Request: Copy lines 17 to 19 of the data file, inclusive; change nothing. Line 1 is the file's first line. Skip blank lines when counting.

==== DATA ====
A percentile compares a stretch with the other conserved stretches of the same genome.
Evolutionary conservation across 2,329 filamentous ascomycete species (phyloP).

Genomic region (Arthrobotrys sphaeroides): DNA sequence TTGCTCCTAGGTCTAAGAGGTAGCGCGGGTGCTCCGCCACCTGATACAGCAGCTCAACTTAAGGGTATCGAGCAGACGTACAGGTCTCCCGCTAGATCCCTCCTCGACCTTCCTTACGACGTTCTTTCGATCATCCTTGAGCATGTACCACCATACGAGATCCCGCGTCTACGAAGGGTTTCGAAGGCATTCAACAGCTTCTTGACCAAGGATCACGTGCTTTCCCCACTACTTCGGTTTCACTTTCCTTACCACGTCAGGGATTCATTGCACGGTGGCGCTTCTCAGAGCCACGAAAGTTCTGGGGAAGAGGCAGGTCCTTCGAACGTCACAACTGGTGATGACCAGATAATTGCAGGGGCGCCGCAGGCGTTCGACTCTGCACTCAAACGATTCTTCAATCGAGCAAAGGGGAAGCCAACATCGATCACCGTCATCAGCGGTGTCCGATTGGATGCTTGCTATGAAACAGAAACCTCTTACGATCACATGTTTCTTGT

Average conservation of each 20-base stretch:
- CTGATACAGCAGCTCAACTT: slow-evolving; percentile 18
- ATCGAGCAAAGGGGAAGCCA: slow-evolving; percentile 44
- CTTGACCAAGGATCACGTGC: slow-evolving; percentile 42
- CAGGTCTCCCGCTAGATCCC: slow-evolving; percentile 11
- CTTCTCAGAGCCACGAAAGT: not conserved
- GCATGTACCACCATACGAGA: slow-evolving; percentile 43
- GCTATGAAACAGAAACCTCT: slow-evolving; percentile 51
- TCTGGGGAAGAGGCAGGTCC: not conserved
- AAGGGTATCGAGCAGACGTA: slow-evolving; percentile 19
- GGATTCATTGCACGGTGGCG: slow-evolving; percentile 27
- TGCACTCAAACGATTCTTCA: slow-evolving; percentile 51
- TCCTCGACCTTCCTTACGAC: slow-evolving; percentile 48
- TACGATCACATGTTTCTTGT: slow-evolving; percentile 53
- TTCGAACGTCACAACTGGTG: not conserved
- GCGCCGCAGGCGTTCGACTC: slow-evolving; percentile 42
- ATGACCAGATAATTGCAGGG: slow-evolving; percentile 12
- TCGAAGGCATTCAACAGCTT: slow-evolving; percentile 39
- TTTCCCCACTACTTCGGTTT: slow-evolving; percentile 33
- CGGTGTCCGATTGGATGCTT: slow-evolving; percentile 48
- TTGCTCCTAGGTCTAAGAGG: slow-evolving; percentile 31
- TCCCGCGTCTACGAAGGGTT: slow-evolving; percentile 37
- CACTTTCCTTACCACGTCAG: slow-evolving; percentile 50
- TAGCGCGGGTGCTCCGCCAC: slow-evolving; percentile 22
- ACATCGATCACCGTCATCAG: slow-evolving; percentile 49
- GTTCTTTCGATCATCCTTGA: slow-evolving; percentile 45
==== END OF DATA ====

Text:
- TACGATCACATGTTTCTTGT: slow-evolving; percentile 53
- TTCGAACGTCACAACTGGTG: not conserved
- GCGCCGCAGGCGTTCGACTC: slow-evolving; percentile 42